Brits Are Recession Proofing By 'Career Committing': Here's How To Do It

Quiet quitting was the work trend that took over 2022, and this year it’s ‘career committing’. Career committing refers to employees investing in their careers despite facing economic uncertainty – they’re learning new skills and taking on new challenges in order to succeed and prevail in their careers.

Since the pandemic, British professionals have built up a bank of resilience. Half of Brits say they are confident in securing a new role and 90% are confident in their current role, according to new research from Linkedin.

Additionally, 56% of UK employees have made positive changes at work in response to economic turbulence, including proactively taking on new projects, networking more, and making more of an effort with colleagues.

Now, more professionals understand their value in a tight labour market. The demand for higher salaries remains the biggest motivator for employees wanting to leave a current role and an increase in salary is the biggest factor that would influence them to stay.

This may lead to some challenging conversations this year as nearly two-thirds of UK bosses have said they are not offering a pay rise to help with the rising cost of living crisis.

However, this research highlights that employees are keen to be in the driving seat of their own careers, and have the confidence to do so. “It’s great to see that many professionals are optimistic about new career opportunities in 2023 and that LinkedIn’s data show that for the UK workforce ‘Career Committing’ is top of the agenda,” Helen Tupper, co-host of the Squiggly Careers podcast, Author and CEO of Amazing If, says.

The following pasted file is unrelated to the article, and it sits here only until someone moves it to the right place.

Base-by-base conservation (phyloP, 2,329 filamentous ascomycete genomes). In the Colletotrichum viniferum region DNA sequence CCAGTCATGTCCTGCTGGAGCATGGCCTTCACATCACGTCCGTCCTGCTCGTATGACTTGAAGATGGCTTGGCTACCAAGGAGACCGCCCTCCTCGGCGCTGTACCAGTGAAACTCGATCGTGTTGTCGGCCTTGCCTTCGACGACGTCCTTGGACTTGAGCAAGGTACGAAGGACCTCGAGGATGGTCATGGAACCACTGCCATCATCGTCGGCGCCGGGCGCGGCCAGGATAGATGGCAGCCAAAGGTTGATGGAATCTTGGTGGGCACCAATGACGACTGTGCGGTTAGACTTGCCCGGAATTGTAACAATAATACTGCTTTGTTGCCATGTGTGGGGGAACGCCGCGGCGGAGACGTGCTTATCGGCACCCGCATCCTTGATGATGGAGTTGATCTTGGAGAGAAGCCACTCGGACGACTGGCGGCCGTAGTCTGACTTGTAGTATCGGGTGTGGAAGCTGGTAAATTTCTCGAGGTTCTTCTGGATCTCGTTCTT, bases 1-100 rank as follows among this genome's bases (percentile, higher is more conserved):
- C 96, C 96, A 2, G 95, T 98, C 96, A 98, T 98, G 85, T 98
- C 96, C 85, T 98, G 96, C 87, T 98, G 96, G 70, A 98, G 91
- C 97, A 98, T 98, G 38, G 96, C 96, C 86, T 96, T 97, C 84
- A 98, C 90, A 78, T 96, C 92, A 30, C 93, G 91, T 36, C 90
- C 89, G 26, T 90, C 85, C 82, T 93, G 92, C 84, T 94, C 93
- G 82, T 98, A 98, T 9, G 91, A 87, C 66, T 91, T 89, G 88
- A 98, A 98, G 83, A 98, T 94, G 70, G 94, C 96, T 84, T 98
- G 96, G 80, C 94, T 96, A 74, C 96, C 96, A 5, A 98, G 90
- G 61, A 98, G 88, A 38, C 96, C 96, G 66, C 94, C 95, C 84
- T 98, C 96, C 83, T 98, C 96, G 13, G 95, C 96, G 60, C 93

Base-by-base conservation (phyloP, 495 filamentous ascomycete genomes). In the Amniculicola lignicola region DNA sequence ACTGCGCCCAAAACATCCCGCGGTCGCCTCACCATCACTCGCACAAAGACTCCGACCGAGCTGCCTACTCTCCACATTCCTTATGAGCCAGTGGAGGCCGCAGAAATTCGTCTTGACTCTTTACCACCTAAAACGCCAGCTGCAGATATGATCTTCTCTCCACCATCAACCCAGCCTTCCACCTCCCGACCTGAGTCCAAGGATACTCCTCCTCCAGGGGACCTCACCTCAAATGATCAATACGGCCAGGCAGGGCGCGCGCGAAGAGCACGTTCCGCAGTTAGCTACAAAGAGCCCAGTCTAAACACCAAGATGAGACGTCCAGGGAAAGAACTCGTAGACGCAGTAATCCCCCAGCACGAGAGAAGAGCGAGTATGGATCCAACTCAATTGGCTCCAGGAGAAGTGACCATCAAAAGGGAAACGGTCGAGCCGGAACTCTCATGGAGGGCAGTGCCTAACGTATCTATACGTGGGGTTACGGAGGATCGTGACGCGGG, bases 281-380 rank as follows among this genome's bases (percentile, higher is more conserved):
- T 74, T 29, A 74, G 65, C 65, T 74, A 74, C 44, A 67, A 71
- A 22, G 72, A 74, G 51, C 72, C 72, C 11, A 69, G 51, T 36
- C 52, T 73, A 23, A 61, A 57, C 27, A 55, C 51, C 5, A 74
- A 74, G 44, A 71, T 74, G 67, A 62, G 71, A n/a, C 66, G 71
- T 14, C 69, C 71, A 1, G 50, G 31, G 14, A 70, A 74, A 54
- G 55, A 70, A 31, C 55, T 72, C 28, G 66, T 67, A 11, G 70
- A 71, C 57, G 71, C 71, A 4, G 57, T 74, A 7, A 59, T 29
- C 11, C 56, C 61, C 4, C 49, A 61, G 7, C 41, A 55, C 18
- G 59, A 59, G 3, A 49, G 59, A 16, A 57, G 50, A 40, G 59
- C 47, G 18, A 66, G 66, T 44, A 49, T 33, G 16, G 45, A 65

Tupper has provided four tips for anyone looking to career commit in 2023:

Small successes

“If you’ve lost your spark for work, then focusing on your small successes is a great way to reignite your passion. End each day by writing down one thing you’ve done well that day. Keep this up for a week and you’ll create a bank of successes that will be a source of motivation for you.”

Learn forward

“If you’re not doing a role you love and it feels like you want to move on, then refocus on learning forward. Look at the skills and knowledge you need for what you want to do next and read. You can use LinkedIn Learning courses that help you move towards your goals. This action will give you energy and put you in a more positive position for the future roles you’re interested in, as well as widening your current repertoire.”

Create connection

“We find more meaning and motivation in our work when we have a sense of community in our career. Look to your LinkedIn professional network to find people, and groups, that are passionate about things you are passionate about. Commit to one new connection and one new conversation over the next month to focus your efforts into action.”

Strengths solve

“When you’re looking at new roles, consider how your strengths could solve some of the potential problems that a team or organisation might be experiencing. For example, if an organisation has new competitors, perhaps your creative thinking strength could help the product team come up with new services. Or if a team is facing cost challenges, you could discuss how your strength in negotiating could support them to achieve their objectives. By sharing how your strengths can help, you’re much more likely to be seen as someone they might need to know.”

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